If they gift the farm to the children, Jimmy John (“Sammich”) Flimpster and Janey Ack Flimpster-Cellar (“Janiac”), they will also receive their parents’ tax basis along with the farm. If they turned around and sold it for $220,000 they would have $170,000 capital gains.
If Sammich and Janiac inherited the farm (either directly from Edith and Ralph or through a trust upon the death of Edith and Ralph) their basis would be the fair market value on the date of the death that triggered the inheritance. If Edith and Ralph died immediately, Sammich’s and Janiac’s basis would be $220,000. If they immediately sold the inherited property for $220,000 they would have ZERO capital gain.
That is what President Biden and Senators Van Hollen and Pascrell want to stop. They say it is directed to “the rich” but if enacted it will have an impact on many not-so-rich.
How the Bills Work
Capital gains would be subject to immediate tax any time property is transferred, whether by gift or at death, unless an exception applies (transfers between spouses) or a dollar exemption applies (discussed below).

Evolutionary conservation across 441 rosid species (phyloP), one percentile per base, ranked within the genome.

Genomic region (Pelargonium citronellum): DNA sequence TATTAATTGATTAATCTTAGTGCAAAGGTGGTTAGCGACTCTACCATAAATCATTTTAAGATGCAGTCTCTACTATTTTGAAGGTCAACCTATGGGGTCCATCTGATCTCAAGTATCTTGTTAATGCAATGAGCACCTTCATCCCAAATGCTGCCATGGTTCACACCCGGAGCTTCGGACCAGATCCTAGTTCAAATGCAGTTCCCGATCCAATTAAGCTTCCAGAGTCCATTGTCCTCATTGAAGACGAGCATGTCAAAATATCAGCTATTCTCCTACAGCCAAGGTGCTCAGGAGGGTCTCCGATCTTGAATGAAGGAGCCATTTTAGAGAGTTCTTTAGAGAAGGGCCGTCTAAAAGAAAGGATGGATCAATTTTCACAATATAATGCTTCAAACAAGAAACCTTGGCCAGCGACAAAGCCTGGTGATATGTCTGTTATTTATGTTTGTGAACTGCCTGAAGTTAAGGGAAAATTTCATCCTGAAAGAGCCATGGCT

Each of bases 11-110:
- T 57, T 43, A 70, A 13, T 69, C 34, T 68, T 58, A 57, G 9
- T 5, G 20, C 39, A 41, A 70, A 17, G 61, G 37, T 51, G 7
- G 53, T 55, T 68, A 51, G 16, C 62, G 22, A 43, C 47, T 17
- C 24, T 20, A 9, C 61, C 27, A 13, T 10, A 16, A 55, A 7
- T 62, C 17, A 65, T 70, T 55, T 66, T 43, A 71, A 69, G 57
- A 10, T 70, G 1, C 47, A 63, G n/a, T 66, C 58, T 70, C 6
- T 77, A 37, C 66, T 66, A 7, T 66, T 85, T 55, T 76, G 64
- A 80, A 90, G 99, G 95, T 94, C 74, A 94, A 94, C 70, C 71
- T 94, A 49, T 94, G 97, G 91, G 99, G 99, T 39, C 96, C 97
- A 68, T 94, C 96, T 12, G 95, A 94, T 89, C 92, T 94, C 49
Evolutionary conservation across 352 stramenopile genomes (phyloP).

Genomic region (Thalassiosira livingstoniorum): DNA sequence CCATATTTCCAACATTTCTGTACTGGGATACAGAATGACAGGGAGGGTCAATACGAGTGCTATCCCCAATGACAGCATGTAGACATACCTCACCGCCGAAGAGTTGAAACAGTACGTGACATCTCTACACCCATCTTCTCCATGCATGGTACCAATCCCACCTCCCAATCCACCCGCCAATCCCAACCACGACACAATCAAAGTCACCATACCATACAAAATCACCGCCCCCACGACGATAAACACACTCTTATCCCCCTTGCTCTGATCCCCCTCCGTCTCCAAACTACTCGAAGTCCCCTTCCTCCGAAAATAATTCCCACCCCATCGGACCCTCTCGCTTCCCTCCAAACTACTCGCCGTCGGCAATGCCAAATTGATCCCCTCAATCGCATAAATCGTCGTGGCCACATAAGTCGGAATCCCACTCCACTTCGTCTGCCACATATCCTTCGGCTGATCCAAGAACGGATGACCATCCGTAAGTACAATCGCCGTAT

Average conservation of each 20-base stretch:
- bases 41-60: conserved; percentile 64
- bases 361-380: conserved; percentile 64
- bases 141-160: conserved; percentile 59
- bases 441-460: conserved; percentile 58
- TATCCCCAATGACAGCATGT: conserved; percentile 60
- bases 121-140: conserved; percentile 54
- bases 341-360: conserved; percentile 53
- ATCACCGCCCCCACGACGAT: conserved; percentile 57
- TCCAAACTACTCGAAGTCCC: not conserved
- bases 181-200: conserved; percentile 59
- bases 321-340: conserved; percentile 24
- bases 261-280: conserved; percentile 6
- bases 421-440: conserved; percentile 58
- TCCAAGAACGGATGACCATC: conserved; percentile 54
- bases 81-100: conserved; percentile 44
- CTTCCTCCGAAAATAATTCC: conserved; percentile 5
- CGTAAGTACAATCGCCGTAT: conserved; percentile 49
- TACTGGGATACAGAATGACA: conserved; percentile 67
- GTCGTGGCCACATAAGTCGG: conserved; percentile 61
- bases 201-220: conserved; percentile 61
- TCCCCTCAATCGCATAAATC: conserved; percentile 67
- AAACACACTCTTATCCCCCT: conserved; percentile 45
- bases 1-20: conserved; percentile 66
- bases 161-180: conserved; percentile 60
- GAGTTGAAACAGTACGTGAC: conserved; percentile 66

The rates for most of us will stay the same (0% if taxable income – including any capital gains – is less than $40,000 for an individual; 15% if total taxable income is less than $445,851; 20% over that amount). The Biden administration proposes to raise the rate to 39.6% on incomes over $1 million (but remember that includes capital gains).
The STEP Act will give all taxpayers a $100,000 lifetime exemption and allow a $1MM exemption at death (MINUS any of the $100,000 lifetime exemption used earlier).
Basis in New Hands
Once a transfer has been made and subjected to the tax (or an exemption), the basis in the hands of the transferee is the value of the asset used for calculating the tax.
As shown above, if Edith and Ralph Flimster bought a 100 acre farm in 1972 for $50,000, and later sold it for $220,000, they would have $170,000 taxable capital gain. Those rules haven’t changed.